A round-robin was played out in each group, followed by play-offs for the two top finishers in each group.
According to the results of the group stage, here is the pairing for the semi-finals:
After the Coronavirus pandemic started, all European go tournaments went online.
This summer, face-to-face go events are finally starting to come back. Probably that is the result of quarantine restrictions being lifted in many countries thanks to large-scale vaccinations.
A number of traditional summer go camps took place in various countries: France, Poland, Croatia, and Hungary. Besides, an international go tournament took place in Pardubice, Czechia on July 17–18: Moyo Open 2021, Bonus Point Level C tournament. A total of 49 participants from eight countries participated in it, with Lukas Podpera 7d emerging victorious.
Tournament hall of the Moyo Open 2021, Pardubice (Czechia)
Another international competition is scheduled to take place from July 30 until August 1 in Hague, The Netherlands: Dutch Open, Bonus Point Level B tournament. At the moment 44 participants from 12 countries have pre-registered.
The European Professional Go League has evolved into the Transatlantic Professional Go League (TPGL) in the current season, with two American professionals joining: Calvin Sun 1p and Ryan Li 3p. Two European amateur players have got their chance to compete with the professionals: after passing the preliminary tournament, Oscar Vazquez 6d and Remi Campagnie 6d joined the League.
Due to a larger number of participants, the system of the League has been changed: all the players were split into two groups, each group consisting of one American professional, three European professionals, and one European amateur. Players of each group battle in a round robin, and two highest finishers from each group qualify for the play-off to determine the winner of the League.
In each of the groups, three matches are still to be played. It is not clear yet which of the participants will enter the play-off; here are the players who still have a chance do it:
Group I: Ilya Shikshin 4p, Artem Kachanovskyi 2p, Calvin Sun 1p.
Group II: Ryan Li 3p, Ali Jabarin 2p, Tanguy le Calve 1p.
You can find the tournament table, game records, and all the other details on the TPGL web page.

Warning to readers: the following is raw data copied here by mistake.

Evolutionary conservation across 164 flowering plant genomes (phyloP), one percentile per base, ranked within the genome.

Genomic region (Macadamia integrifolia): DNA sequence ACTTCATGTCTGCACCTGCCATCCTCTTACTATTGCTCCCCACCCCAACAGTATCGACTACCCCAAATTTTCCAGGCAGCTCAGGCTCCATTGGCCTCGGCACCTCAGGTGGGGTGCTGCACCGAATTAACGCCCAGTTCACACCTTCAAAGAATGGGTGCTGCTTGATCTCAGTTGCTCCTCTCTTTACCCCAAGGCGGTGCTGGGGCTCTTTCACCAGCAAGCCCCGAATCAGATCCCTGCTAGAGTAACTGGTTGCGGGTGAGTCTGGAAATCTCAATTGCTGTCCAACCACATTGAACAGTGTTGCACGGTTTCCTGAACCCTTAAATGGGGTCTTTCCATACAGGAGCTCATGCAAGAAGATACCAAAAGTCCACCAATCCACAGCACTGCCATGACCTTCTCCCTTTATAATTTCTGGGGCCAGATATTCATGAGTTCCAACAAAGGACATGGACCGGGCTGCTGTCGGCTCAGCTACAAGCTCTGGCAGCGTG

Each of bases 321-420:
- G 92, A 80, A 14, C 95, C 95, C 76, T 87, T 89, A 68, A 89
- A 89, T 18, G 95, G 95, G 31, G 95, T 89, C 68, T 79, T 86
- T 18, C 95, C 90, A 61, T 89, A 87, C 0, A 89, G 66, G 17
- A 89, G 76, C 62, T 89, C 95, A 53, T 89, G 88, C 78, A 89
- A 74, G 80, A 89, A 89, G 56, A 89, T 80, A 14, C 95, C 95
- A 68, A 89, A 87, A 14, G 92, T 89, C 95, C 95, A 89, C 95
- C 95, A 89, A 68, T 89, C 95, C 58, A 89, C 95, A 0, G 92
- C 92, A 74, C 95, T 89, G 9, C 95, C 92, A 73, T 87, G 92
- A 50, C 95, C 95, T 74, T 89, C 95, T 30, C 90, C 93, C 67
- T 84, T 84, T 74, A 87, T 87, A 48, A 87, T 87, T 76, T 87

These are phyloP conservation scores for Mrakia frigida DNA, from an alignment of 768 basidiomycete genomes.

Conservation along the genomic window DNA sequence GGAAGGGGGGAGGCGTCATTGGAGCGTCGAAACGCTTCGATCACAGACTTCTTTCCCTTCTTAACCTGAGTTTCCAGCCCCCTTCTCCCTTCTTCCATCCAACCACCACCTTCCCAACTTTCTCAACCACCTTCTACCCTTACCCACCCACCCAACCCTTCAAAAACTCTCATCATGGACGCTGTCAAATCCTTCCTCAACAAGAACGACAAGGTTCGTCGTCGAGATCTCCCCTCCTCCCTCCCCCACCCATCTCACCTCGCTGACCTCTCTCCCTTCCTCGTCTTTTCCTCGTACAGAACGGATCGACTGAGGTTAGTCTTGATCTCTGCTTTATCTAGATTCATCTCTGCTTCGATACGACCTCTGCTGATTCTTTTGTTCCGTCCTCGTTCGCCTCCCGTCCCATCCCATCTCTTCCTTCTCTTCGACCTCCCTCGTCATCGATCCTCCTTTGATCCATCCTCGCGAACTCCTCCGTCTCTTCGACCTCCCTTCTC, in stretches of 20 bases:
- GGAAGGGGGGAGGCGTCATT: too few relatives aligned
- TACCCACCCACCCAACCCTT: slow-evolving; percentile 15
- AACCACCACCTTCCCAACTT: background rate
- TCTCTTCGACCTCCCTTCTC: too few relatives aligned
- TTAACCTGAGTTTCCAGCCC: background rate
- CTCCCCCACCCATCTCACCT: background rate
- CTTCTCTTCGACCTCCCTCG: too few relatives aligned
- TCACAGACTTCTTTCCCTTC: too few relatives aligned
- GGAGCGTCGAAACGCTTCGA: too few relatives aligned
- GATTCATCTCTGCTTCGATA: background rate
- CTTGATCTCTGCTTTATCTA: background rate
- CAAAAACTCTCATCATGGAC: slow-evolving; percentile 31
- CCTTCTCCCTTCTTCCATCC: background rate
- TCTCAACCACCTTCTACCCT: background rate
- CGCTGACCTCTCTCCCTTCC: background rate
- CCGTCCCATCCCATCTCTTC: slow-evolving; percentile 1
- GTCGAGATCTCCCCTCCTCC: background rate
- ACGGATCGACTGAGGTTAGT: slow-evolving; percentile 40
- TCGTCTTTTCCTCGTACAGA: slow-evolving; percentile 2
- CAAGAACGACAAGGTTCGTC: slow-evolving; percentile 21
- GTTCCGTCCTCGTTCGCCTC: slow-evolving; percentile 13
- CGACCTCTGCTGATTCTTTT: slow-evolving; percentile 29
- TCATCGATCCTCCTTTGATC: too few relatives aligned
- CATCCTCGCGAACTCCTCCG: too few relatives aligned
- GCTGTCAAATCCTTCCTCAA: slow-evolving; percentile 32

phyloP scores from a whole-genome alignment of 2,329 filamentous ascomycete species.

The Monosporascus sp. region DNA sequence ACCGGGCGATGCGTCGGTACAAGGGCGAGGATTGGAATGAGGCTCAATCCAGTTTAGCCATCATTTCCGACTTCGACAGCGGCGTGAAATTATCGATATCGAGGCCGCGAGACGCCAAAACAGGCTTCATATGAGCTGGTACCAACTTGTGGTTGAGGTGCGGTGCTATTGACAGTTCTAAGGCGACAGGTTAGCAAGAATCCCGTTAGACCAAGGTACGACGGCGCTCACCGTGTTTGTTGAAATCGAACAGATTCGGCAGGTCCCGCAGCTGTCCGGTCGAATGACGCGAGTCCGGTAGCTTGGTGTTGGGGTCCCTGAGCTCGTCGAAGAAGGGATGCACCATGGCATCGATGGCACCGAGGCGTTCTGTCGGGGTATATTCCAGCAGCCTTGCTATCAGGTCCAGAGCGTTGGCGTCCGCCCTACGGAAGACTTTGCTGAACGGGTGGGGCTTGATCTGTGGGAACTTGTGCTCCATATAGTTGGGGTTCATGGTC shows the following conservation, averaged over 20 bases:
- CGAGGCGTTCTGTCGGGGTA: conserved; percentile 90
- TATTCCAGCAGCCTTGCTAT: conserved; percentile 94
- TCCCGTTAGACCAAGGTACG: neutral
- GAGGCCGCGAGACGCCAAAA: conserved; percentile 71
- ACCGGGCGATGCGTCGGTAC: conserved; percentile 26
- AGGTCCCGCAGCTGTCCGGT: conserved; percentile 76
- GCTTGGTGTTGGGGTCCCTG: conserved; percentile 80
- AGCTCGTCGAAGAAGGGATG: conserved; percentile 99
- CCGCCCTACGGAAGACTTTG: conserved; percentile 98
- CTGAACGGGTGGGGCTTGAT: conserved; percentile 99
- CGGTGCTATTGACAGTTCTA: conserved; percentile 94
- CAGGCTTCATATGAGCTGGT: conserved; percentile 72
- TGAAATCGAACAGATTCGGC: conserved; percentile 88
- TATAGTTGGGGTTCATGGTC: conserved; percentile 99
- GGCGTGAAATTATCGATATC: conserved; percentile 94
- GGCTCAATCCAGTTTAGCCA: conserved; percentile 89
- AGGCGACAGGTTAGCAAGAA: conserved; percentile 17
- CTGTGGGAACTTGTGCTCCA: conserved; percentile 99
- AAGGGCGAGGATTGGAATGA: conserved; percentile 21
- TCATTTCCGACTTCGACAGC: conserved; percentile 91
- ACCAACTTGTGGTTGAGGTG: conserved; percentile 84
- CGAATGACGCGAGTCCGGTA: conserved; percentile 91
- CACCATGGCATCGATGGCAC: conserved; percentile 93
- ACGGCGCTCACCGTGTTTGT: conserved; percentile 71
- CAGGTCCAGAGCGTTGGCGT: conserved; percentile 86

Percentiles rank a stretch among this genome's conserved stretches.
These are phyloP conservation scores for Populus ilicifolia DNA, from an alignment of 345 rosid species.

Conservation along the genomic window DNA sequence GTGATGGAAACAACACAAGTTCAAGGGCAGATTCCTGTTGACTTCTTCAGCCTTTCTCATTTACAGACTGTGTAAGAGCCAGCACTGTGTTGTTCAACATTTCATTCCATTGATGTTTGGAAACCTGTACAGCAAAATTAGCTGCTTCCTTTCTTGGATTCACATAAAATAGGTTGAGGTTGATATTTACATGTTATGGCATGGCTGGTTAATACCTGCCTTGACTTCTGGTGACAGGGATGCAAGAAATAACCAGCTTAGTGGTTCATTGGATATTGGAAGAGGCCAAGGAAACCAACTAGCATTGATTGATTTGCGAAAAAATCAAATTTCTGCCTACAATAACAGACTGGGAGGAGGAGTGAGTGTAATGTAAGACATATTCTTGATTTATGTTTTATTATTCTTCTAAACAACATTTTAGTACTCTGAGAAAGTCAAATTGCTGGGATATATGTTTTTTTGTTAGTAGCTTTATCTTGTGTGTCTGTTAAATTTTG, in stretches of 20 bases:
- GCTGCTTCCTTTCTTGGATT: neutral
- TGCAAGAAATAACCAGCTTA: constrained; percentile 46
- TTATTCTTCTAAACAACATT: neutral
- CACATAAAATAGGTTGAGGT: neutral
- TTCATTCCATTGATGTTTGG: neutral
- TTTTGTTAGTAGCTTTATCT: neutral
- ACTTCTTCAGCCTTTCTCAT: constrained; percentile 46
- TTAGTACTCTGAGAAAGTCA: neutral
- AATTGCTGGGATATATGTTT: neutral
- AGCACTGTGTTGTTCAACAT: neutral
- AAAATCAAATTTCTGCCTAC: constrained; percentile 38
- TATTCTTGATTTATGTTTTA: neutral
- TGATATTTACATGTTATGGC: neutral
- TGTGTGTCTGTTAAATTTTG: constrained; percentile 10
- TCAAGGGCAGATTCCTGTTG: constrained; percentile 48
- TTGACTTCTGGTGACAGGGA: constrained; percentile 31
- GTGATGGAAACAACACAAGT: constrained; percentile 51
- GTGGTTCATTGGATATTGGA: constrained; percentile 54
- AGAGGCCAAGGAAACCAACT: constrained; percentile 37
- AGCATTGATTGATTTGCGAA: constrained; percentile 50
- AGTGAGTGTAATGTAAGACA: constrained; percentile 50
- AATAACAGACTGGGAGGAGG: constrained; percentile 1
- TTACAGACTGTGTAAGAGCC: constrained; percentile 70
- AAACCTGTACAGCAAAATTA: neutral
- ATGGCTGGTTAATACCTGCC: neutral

Below you can find the record of one the two games between Ilya Shikshin 4p and Calvin Sun 1p.
The 41st World Amateur Go Championship (WAGC) took place in Russia, Vladivostok from June 3 till June 9. It was the first time for this event to take place in a non-Asian country.
Each IGF member country has a right to line up one representative for the WAGC. This year the total number of participants was 57.
Due to the COVID-19 traveling restrictions, participants who could not reach Vladivostok were allowed to play online with anti-cheating measures applied.
After six rounds of intense struggle, Ma Tianfang 7d from China won the title of world champion. He was followed by Chan I-Tien 7d from Chinese Taipei and Kim Dabeen 7d from South Korea.
The best result among European players was demonstrated by Lukas Podpera 7d from Czechia who took 4th place. He lost only to the champion, Ma Tianfang.
Stanislaw Frejlak 7d finished 5th in the final standings. He demonstrated impressive performance by defeating Morikawa Shunji 5d from Japan on round three and the champion Ma Tianfang on round four. Stanislaw was close to beating the record of European players at the WAGC – 3rd place (Ronald Schlemper in 1991 and Artem Kachanovskyi in 2013). Unfortunately, Stanislaw lost the 5th game to Chan I-Tien 7d from Chinese Taipei and the 6th game to Lukas Podpera 7d from Czechia.
The victory of Stanislaw against Ma Tianfang was the second time when a European player defeated a representative of China at the WAGC. Ronald Schlemper did it for the first time in 1991.
For more information such as tournament table and photography see the 41st WAGC website.
Below you can view the record of the game between Stanislaw and Ma Tianfang.
On May, Sunday 27th, the 1st Round of the 1st Mexican Internet Go League kicked off with the participation of 58 players from eight countries. Although most of the players are Mexicans, half of the players in the top group are foreigners. You can see the full participant list behind this link.
The new feature in this tournament compared to previous Mexican internet tournaments is that players are divided in groups by strength, and within each group a round-robin tournament is played. Players were divided in seven groups, out of which four groups had eight players and three had nine players.
The number of rounds to play depends on the number of players in each group. Eight-player groups play seven rounds and nine-players groups play eight rounds on nine different dates, caused by the odd number of players. You can see out the pairings for the full league here.
The winner of each group receives a prize of a game board and books provided by the Chinese Weiqi Association.
At the time of writing, three rounds have been played in the league. You can view the current standings here.